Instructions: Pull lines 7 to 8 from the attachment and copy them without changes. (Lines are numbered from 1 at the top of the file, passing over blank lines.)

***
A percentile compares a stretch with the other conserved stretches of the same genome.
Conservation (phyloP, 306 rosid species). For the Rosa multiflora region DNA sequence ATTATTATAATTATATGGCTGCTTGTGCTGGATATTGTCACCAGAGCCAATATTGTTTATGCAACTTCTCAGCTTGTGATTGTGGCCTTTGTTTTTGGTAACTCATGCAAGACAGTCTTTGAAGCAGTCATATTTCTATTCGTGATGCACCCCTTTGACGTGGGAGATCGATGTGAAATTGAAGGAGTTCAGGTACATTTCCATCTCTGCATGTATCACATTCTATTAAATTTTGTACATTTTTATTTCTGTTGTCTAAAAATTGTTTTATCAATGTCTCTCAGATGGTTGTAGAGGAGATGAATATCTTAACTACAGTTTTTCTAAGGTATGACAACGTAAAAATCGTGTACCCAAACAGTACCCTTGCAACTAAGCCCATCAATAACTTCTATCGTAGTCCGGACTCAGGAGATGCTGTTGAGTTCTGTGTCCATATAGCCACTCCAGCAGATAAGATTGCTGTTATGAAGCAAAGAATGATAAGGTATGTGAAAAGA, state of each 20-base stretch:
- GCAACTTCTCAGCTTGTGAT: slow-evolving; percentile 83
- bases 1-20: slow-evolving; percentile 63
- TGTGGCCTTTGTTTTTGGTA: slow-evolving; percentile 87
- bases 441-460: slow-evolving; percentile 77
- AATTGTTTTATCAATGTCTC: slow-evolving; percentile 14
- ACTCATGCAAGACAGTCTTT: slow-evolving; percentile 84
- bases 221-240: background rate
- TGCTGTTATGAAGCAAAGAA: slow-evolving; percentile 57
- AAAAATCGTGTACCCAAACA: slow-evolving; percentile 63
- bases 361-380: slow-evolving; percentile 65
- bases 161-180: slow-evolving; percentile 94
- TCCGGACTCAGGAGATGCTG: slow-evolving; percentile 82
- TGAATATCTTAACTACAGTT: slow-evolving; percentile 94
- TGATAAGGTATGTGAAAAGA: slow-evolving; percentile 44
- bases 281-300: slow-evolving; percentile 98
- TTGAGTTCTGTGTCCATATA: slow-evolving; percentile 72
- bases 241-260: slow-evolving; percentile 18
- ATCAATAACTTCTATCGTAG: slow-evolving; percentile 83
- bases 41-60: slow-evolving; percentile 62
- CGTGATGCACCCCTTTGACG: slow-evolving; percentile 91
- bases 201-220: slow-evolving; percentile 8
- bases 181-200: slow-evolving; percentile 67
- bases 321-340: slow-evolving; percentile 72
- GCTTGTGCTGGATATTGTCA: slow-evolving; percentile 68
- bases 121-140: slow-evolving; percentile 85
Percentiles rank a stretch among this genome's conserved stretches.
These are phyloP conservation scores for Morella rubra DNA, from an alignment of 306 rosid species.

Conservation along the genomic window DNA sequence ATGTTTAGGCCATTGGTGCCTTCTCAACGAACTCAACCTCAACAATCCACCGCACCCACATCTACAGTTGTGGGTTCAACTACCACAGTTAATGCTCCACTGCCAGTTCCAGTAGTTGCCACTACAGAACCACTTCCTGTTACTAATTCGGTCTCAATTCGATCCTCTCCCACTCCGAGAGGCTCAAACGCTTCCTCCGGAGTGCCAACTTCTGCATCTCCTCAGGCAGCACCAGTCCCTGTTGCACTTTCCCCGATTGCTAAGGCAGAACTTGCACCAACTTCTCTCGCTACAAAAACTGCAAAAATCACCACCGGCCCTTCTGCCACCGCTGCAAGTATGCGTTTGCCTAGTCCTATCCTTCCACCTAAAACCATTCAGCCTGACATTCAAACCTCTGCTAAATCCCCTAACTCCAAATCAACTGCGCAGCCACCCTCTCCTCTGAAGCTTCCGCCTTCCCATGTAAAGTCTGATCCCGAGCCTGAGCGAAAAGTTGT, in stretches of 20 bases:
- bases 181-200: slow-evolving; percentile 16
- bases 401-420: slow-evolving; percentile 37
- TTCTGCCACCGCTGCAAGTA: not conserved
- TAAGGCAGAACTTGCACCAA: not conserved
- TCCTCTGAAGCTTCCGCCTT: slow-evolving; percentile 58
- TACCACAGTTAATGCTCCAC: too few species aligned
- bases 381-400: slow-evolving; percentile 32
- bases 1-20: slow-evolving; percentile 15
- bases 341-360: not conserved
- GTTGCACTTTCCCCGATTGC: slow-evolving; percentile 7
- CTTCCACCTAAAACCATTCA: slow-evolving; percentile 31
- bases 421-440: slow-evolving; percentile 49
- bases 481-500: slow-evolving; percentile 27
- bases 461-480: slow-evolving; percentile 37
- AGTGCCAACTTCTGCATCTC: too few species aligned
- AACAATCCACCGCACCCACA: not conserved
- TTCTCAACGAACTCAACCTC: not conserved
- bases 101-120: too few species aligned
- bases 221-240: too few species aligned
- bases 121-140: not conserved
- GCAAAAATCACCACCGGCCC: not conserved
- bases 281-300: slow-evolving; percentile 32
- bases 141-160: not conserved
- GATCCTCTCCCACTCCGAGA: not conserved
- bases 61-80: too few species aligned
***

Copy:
- AATTGTTTTATCAATGTCTC: slow-evolving; percentile 14
- ACTCATGCAAGACAGTCTTT: slow-evolving; percentile 84